These are high in antioxidants using only one serving of raspberries (1 cup, 123 g ) with an ORAC score of over 6,000. Raspberries are high in vitamin C, with only 1 cup supplying over 50 percent of your daily requirement and provide some folate (1 cup = about 7 percent).
These are an abundant source of antioxidants shown by a high ORAC score, with only one serving of strawberries (1 cup, 147 g ) with an ORAC score of over 5,000. A study by Cornell University found that among the antioxidants found in berries called”quercetin” may prevent the onset of Alzheimer’s by protecting brain cells from the oxidative stress apparent from the disease. Strawberries are also full of vitamin C, with only 1 cup supplying 144% of your daily requirement. Strawberries also has some folate (1 cup = about 9 percent ).
Broccoli cooked or raw, is an unbelievable source of vitamin C, using only one raw stem (148 g ) providing over 220 percent of your daily requirement and a cooked stalk provides over 150%! Broccoli is also full of folate (23% raw and 40% cooked) and both raw and cooked broccoli are rich in antioxidant phytochemicals as shown by an ORAC scores of 3,531 and 2,016, respectively.
Oranges are rich in vitamin C, with only 1 fruit (154 g ) providing over 150 percent of your daily requirement. Oranges contain folate, with only 1 orange providing over 40 percent of your daily and are plentiful in antioxidant phytochemicals as evidenced by an ORAC score of 2,801.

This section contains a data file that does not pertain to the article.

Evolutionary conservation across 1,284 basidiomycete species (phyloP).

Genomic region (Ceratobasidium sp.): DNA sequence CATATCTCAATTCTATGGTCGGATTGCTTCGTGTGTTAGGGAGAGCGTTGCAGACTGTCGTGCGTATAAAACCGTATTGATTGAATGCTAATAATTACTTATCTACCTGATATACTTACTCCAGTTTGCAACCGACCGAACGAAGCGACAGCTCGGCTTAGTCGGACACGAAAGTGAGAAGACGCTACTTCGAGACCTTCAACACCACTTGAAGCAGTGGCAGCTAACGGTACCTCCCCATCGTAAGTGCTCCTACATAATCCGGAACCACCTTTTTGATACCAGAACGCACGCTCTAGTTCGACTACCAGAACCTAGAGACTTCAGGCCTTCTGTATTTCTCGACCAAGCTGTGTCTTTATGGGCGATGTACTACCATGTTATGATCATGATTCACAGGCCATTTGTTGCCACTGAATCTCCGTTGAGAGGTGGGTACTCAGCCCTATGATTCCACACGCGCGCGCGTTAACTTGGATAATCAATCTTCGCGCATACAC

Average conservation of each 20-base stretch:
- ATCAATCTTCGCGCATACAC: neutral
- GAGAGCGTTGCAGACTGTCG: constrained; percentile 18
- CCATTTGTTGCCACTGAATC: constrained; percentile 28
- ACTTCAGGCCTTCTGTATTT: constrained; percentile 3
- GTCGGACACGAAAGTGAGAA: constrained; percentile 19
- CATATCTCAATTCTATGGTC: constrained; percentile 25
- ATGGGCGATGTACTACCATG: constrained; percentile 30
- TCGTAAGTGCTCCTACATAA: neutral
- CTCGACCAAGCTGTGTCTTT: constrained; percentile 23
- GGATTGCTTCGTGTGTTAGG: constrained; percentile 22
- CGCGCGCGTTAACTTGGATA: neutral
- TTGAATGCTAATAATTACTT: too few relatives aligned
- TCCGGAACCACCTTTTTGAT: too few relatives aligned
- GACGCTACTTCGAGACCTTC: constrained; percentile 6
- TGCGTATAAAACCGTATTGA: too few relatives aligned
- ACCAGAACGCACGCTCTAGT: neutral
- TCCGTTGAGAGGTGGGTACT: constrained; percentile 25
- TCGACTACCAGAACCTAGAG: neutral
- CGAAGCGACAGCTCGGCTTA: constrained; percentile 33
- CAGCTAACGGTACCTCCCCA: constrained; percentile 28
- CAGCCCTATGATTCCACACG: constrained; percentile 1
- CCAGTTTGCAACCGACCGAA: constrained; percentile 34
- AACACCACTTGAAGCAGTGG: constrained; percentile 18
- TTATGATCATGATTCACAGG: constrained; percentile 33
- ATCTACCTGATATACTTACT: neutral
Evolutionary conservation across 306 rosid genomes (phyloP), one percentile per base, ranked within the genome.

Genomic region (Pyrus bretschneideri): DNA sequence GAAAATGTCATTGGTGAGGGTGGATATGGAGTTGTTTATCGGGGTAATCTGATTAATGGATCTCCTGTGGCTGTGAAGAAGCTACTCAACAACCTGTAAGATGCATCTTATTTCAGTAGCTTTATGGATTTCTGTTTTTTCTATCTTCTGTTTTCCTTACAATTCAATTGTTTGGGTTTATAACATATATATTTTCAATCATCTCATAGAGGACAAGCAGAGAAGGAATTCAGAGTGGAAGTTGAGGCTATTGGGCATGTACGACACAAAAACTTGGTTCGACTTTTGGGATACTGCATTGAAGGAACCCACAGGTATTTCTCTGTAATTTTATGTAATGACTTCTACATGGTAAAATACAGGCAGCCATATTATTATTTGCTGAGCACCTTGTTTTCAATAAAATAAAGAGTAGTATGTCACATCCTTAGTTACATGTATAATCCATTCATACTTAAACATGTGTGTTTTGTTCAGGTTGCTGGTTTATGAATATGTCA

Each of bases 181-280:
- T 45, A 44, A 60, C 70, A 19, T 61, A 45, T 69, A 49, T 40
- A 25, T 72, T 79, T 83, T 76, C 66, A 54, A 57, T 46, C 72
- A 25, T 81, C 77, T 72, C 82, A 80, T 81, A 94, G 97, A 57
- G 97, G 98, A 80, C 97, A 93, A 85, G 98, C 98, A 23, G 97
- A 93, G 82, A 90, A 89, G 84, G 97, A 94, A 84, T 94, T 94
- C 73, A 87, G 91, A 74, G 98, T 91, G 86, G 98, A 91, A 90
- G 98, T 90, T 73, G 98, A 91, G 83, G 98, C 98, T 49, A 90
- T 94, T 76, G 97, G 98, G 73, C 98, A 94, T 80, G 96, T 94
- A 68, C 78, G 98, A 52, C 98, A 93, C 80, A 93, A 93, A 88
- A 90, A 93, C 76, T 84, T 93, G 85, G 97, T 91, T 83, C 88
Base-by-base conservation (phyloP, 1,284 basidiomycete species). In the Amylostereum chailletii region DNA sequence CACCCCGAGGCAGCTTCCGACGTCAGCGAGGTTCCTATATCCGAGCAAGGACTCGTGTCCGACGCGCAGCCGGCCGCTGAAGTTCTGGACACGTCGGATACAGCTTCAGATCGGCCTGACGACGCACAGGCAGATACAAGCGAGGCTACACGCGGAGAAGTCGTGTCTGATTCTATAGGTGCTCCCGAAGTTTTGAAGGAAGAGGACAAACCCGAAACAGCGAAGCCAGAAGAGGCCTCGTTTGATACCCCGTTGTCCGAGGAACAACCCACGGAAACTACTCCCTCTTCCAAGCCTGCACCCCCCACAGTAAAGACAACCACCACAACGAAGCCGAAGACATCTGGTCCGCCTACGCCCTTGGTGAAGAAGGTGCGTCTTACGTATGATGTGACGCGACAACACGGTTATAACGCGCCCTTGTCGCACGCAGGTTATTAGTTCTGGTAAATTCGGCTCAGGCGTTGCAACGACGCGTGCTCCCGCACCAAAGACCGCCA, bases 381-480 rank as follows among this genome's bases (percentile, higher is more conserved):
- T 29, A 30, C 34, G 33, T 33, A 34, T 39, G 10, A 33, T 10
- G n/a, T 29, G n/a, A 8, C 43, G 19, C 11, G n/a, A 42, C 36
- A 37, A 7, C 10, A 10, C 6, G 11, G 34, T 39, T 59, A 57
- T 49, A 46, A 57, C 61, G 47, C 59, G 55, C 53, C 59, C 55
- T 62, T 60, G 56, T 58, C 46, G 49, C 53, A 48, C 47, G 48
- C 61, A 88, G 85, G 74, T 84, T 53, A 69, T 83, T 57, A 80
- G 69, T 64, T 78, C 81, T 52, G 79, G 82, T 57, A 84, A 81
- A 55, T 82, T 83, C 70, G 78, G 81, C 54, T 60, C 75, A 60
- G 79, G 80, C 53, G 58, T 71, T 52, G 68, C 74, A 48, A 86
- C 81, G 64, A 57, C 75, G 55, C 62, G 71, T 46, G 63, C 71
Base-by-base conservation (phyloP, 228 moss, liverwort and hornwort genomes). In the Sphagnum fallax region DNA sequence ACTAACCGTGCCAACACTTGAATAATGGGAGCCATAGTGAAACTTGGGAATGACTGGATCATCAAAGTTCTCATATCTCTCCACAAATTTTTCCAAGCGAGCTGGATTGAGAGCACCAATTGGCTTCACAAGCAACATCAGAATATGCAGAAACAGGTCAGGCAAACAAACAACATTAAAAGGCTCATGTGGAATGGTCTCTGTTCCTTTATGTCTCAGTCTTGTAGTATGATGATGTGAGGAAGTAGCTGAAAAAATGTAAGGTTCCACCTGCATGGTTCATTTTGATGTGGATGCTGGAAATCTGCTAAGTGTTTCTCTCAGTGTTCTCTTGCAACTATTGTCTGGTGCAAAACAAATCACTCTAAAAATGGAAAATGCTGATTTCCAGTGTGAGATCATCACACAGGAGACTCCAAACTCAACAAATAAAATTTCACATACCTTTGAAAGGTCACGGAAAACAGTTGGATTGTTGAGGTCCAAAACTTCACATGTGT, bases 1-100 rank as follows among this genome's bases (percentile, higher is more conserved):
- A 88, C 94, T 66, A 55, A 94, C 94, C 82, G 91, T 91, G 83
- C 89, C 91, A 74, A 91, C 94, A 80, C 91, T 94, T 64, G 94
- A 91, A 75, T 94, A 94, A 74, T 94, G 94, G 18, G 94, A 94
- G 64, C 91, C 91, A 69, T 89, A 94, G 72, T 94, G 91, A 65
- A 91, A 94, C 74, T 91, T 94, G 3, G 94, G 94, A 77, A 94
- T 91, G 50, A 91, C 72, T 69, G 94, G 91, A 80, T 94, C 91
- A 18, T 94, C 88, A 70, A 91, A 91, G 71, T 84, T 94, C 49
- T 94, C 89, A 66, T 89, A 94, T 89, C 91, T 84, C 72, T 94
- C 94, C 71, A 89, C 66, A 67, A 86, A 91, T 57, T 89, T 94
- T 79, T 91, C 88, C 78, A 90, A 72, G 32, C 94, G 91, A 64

When baked in their skins are a superb source of vitamin C, with only 1 medium potato (173 g ) with 36-37% of your daily requirement. Baked potatoes do contain some folate (12-16%). Red, white and Russet potatoes are excellent source of antioxidant phytochemicals as exhibited by ORAC scores of 2,294, 1,969 and 2,906, respectively.
These are an outstanding source of vitamin C, with 9.8 mg per 100grams of spinach. Spinach also has folate with 146 micrograms per 100grams of spinach. One scientific study also found that spinach really reversed the aging associated decrease in a brain cell called”cerebellar Purkinje neurons”, in addition to improving the capability to learn new jobs.
- Avocados are thought of as a fatty fruit, but as it’s a monounsaturated fat, avocados leads to healthy blood circulation that’s essential for a healthy brain. Avocados also lower blood pressure, which will help prevent decline in cognitive abilities thus promoting brain health. However, avocados are high in calories, so just 1/4 to 1/2 of an avocado daily is advised.